Study Abroad in Wellington

Rosie Willoughby – BSc (Hons) Media and Communications

Kia ora – hi everyone! I’m Rosie, and I study Media and Communications BSc. I was lucky enough to spend this year going on a work placement and a study abroad semester. It’s definitely more work to get everything put in place, but it has been so worth it! I’m studying at Te Herenga Waka Victoria University of Wellington, in New Zealand.  

Wellington is the most southern-most capital city in the world and pretty much the furthest you can get from Guildford! The city center is full of coffee shops, museums, thrift shops and bars, while the suburbs and countryside are a short bus journey away, where you can hike mountains, walk along the beach to see penguins and seals and mountain bike through the hills. Here we have the best of both worlds: Wellington Harbour (Te-Whanganui-a-Tara) has stunning views to the towns and mountains of the North Island, while the coastline looks onto the South Island and Cook Strait.  

I have lived in Helen Lowry Hall, which is a smaller hall of residence in the suburb of Karori. It is mostly catered, though you can move into self-catered houses on the property. The community is wonderful and I’ve made friends for life with the other residents here. It’s mostly made up of first-year NZ students, study exchange students like me and international students. Because of that, I’ve met friends from all over the world, which is amazing! We have many hall events including a decades-themed disco night, hall Olympics, watch parties and city tours. I couldn’t recommend living here more, and it’s about a 40 minute downhill walk to the main university campus in Kelburn (but there is a free hall shuttle and public buses!).  

The university is made up of three main campuses. Kelburn is where most people have lectures. The library has views over the entire city and is similar to Surrey’s layout. Te Aro is down in town, near Cuba Street (for clubs, restaurants and shops!) and is where architecture and design courses are based. Pipitea is next to the Beehive (New Zealand Parliament buildings) and focuses on law and politics classes. 

The amazing thing about uni in New Zealand is the huge variety of classes you can take, no matter your major. Even though I study Media at Surrey, here I chose to take a class in US History (which was brilliant!) and a course about disaster and crisis policy. It’s been so exciting to branch out into new subjects and the lecturers are so passionate and willing to involve you in their classes, even if you have no experience. The lecturers, assistants and support staff are so dedicated to making life more accessible and your transition to the exchange as smooth as possible.   

When I arrived in February it was coming up to the end of the summer but the great weather stuck around for much longer than it ever would in the UK! I definitely recommend coming for the British second semester / NZ first semester, as the weather is great and all students are in the same boat as it’s the beginning of their academic year. I was very nervous before I arrived that I wouldn’t be able to make friends but from day one it became clear how friendly everyone is. The study abroad team host events where you can meet other exchange students and it pays to be brave and start chatting to someone in your lesson. Most of my friends were made in my halls, which was great as we have all our meals together and play games and watch films every evening. It’s completely life-changing to have met so many new friends in such a short space of time.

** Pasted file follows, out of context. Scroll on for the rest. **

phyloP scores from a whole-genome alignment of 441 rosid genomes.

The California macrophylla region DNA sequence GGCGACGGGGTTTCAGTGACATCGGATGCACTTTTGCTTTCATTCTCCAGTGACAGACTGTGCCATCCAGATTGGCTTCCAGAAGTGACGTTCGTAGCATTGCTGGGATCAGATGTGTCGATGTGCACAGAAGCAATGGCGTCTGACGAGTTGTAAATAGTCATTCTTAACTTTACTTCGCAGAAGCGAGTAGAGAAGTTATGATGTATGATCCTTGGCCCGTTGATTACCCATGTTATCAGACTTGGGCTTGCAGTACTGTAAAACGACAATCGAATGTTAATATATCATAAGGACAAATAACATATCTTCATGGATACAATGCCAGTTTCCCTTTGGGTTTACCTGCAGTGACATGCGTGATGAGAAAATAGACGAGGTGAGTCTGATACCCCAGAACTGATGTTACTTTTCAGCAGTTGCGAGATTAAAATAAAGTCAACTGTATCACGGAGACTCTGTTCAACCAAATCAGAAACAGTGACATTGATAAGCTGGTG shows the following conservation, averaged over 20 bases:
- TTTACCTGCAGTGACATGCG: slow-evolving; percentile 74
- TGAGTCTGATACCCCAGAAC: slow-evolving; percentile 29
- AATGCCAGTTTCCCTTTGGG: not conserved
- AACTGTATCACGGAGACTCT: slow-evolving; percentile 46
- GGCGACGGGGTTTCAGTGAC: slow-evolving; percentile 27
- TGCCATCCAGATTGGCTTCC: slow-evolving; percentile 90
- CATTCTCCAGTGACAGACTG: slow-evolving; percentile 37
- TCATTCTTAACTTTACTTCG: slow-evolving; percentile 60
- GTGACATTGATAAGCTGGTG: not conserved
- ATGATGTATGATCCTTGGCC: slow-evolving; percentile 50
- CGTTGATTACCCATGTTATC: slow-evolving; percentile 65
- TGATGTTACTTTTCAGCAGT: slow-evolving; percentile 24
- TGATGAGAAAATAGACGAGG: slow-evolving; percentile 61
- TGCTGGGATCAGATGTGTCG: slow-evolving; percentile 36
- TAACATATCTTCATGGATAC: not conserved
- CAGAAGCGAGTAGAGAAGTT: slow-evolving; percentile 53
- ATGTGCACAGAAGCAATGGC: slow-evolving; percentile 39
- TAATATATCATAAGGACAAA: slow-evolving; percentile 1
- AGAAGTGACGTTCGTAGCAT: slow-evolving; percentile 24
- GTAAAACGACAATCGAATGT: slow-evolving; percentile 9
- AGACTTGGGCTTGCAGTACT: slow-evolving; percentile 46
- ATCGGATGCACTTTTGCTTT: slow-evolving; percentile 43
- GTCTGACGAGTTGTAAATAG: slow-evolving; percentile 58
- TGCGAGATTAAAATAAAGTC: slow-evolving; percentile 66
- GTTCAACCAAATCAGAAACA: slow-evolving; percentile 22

Outside of uni, I’ve been here for the two-week mid-term break (Easter break), where I travelled the country. I was lucky enough that some of my family were able to fly over and visit, so I hiked the Tongariro Alpine Crossing (famous for being an active volcano, portraying Mount Doom in Lord of the Rings and known as the best day-hike in the world!), took a boat tour through the Waitomo glowworm caves (which light up like the milky way) and had a day wandering Auckland. With a short flight, you make it to the South Island; where you can bungy, skydive, parasail and luge in Queenstown and hike and ski in Wanaka. There’s so much more that I didn’t have time to do but I’ve enjoyed my time here so much that I know I’ll be back. On the way back to the UK, you could also stop off in Australia or Asia: the flights are long, so maybe you’d want to break up that journey!  

This entire experience has been genuinely unbelievable. Wellington should be on the top of your list for study abroad; it’s the furthest you can go, which I think has really taught me a lot about not being afraid of the distance. It’s a wonderful city with friendly people and nature that you couldn’t imagine at home. It takes resilience to make it to this point; the application, visa and planning process is long, and there will be roadblocks where you have to learn to stand up for yourself (and learn how to phone people!) but once you’re through that you will look back and realise what you’ve achieved. The Santander grant has enabled me to participate in activities that I’d never have been able to do without it and really helped to take away any anxiety I had about money while I was here.  

There is nothing in this world I would recommend more than taking advantage of the study abroad opportunity – I wish I could do it all over again.

*Disclaimer: The Santander grants are no longer available for students to apply for beyond the 2023/24 academic year. Please see our MySurrey website for further information about funding available through the Turing Scheme and other grants and scholarships.